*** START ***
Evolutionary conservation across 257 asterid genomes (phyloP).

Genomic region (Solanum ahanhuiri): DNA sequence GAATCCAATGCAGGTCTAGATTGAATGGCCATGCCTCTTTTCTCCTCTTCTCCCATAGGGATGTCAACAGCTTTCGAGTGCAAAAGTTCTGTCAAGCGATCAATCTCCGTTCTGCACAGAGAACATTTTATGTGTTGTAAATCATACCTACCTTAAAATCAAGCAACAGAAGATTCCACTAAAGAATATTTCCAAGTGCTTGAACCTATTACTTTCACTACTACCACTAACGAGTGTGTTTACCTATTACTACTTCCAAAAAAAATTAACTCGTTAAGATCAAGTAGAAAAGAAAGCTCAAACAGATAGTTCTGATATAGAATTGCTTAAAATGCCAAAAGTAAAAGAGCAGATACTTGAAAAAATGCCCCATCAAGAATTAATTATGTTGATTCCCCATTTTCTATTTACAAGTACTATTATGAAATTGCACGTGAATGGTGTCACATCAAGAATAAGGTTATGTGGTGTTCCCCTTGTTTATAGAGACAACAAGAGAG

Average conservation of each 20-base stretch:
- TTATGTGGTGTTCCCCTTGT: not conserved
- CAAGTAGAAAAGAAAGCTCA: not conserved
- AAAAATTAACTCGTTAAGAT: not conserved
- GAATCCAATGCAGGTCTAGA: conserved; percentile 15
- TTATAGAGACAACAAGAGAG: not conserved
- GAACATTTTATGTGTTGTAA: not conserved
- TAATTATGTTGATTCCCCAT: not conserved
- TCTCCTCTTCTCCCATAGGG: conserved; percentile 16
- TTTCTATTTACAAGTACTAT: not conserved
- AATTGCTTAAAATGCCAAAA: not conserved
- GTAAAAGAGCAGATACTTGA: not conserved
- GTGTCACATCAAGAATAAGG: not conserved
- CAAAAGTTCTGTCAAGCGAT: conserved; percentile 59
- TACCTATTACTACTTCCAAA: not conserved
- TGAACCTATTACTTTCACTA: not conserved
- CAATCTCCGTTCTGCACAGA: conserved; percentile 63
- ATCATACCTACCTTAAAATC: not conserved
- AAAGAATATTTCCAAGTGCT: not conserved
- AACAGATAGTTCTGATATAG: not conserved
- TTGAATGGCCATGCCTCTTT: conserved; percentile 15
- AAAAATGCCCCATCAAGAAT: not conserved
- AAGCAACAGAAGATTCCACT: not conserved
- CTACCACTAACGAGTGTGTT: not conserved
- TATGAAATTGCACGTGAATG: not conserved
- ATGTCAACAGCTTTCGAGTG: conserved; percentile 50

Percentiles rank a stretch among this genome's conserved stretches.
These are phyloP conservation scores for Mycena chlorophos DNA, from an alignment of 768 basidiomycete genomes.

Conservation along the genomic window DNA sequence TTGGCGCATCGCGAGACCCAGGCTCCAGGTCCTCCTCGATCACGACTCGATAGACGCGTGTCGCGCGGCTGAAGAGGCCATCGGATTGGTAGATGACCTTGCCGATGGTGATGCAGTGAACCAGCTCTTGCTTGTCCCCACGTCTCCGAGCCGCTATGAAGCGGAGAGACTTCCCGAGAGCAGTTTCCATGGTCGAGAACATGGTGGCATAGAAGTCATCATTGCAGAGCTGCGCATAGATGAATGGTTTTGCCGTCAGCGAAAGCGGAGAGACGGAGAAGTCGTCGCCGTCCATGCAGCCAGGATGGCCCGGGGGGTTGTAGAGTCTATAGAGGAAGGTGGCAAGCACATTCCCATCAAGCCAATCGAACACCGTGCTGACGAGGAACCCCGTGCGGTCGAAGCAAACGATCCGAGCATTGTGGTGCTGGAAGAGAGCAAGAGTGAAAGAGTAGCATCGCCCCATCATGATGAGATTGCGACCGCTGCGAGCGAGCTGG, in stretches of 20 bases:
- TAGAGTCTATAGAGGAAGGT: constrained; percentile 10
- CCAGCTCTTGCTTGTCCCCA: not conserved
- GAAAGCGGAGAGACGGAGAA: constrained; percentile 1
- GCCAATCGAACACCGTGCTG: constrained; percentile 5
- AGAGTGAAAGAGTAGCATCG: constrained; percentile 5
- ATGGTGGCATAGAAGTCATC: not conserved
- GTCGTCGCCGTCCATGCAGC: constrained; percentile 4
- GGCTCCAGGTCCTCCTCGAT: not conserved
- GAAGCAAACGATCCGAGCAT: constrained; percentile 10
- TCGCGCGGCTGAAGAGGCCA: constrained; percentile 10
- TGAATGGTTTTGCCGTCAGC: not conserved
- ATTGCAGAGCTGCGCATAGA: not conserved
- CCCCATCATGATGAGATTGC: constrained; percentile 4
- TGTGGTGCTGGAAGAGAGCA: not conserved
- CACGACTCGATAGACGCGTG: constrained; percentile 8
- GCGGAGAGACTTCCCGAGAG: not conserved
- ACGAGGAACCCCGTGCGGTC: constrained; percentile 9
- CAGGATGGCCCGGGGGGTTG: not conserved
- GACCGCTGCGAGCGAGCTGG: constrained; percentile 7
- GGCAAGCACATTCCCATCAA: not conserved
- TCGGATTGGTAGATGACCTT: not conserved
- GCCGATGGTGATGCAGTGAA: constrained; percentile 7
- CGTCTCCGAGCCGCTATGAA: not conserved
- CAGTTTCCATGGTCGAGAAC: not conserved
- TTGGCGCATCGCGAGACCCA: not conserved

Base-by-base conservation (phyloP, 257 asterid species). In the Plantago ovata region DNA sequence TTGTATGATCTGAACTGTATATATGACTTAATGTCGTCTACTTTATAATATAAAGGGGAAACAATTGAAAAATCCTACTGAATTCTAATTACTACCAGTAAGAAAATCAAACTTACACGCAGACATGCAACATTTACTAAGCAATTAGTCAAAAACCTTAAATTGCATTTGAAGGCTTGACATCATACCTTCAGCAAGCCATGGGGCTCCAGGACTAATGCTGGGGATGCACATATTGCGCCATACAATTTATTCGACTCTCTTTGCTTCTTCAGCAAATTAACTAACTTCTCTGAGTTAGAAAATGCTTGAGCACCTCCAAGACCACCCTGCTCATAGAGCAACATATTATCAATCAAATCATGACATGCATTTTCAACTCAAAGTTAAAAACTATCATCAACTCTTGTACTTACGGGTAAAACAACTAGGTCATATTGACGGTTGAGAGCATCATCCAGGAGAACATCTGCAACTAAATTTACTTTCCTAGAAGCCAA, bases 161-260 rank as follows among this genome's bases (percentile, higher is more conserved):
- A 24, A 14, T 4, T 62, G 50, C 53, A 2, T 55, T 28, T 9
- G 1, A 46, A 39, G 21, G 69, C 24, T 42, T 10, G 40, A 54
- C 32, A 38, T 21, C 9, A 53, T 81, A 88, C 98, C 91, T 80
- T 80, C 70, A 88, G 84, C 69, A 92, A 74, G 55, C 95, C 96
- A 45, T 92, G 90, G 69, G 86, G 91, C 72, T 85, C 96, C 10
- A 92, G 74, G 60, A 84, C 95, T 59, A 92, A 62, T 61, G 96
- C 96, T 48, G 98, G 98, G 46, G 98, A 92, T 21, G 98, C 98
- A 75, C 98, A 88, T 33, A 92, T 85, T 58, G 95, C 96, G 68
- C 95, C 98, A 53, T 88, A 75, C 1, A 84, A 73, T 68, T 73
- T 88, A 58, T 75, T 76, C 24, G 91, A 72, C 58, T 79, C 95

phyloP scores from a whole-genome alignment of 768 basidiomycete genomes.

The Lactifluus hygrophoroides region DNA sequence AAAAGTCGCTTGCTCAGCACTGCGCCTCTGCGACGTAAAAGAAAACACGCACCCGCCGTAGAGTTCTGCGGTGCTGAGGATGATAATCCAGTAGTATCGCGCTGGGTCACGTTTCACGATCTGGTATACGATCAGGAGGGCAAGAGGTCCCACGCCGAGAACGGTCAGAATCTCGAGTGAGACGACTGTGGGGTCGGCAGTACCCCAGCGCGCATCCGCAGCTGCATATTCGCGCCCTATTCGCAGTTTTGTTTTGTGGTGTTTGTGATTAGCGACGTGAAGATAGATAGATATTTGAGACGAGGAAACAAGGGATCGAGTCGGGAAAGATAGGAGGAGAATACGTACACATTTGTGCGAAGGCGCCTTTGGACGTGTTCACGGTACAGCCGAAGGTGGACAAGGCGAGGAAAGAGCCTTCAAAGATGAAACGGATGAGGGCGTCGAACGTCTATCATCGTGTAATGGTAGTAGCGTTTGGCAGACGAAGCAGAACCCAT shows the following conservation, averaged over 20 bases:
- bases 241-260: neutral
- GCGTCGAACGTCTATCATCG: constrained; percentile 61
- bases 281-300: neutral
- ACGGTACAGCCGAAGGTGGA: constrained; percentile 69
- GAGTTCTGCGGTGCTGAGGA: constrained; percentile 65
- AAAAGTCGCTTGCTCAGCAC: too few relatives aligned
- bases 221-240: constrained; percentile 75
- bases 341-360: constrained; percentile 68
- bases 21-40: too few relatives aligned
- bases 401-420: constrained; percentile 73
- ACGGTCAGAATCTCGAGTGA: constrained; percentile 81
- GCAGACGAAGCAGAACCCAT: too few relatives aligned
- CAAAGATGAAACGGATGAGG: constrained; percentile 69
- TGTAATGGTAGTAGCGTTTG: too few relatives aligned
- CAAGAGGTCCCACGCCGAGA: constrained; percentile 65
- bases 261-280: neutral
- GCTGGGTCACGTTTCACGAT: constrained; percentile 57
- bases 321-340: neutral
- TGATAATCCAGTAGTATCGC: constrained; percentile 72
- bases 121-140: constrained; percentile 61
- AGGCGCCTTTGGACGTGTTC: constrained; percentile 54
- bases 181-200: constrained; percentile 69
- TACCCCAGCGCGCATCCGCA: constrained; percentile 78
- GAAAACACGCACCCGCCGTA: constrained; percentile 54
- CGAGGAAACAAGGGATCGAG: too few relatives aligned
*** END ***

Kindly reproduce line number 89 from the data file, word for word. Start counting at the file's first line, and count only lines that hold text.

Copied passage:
- bases 121-140: constrained; percentile 61